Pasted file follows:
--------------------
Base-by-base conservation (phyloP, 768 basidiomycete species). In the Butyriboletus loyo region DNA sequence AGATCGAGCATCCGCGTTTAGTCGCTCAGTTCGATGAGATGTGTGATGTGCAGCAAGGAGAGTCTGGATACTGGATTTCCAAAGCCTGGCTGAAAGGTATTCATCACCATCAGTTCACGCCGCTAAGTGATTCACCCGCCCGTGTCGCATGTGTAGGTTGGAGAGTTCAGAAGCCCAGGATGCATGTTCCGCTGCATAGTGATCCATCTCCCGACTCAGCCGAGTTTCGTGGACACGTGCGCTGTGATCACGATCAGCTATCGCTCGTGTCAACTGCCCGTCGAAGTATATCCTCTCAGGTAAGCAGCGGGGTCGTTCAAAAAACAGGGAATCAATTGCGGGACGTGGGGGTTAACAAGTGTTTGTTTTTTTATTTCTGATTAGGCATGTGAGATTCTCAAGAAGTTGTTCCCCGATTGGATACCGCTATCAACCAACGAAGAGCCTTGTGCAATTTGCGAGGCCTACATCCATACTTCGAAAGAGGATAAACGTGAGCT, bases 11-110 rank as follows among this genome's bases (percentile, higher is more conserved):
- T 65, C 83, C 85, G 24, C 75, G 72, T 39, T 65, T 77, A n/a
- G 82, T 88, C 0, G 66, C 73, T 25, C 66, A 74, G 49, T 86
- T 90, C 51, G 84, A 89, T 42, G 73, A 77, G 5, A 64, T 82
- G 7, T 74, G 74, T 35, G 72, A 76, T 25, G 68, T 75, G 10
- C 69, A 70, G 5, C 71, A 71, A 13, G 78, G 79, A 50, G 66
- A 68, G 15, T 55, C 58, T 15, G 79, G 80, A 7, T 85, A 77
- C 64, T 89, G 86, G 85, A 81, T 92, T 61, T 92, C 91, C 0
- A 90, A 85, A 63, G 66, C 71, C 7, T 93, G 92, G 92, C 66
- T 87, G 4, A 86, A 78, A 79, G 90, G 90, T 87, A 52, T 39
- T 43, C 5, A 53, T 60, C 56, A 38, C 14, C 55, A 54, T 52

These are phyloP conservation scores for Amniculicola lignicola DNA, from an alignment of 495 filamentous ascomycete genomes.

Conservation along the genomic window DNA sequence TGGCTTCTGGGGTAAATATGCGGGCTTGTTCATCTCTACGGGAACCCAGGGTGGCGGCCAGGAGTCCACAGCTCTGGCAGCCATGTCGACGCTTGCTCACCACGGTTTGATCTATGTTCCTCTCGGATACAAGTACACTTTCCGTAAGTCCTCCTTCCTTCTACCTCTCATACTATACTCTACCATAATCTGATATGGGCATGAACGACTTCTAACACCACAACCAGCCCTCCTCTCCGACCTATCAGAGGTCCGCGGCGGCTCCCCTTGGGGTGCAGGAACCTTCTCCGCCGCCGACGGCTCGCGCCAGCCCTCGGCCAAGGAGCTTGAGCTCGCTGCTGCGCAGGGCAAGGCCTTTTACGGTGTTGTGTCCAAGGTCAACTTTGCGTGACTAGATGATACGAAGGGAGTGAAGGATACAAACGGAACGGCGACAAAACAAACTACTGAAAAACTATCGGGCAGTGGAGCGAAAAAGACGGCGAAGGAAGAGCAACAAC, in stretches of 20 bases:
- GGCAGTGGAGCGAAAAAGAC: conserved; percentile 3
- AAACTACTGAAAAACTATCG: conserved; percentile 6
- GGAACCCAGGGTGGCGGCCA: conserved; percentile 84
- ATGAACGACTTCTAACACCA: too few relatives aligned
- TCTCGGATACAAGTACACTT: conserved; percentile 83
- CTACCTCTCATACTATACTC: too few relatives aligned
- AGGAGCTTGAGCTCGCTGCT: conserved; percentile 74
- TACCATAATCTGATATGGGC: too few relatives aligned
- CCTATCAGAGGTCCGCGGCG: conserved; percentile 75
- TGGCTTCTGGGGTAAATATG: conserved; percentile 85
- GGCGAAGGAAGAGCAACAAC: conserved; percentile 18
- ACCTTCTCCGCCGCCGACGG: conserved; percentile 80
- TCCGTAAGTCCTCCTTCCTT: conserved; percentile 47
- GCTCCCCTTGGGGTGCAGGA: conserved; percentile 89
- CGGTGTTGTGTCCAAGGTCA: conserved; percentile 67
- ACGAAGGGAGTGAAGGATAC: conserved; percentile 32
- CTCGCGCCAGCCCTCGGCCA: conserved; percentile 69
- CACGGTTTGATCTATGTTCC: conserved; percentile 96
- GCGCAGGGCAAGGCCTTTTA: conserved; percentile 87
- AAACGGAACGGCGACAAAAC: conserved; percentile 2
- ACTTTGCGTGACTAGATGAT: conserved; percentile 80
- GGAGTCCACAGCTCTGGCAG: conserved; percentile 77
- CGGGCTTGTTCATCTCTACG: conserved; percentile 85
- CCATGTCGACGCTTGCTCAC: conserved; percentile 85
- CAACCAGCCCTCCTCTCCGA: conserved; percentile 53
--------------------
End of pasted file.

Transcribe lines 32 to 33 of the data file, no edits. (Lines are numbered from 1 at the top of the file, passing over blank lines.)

- GCGCAGGGCAAGGCCTTTTA: conserved; percentile 87
- AAACGGAACGGCGACAAAAC: conserved; percentile 2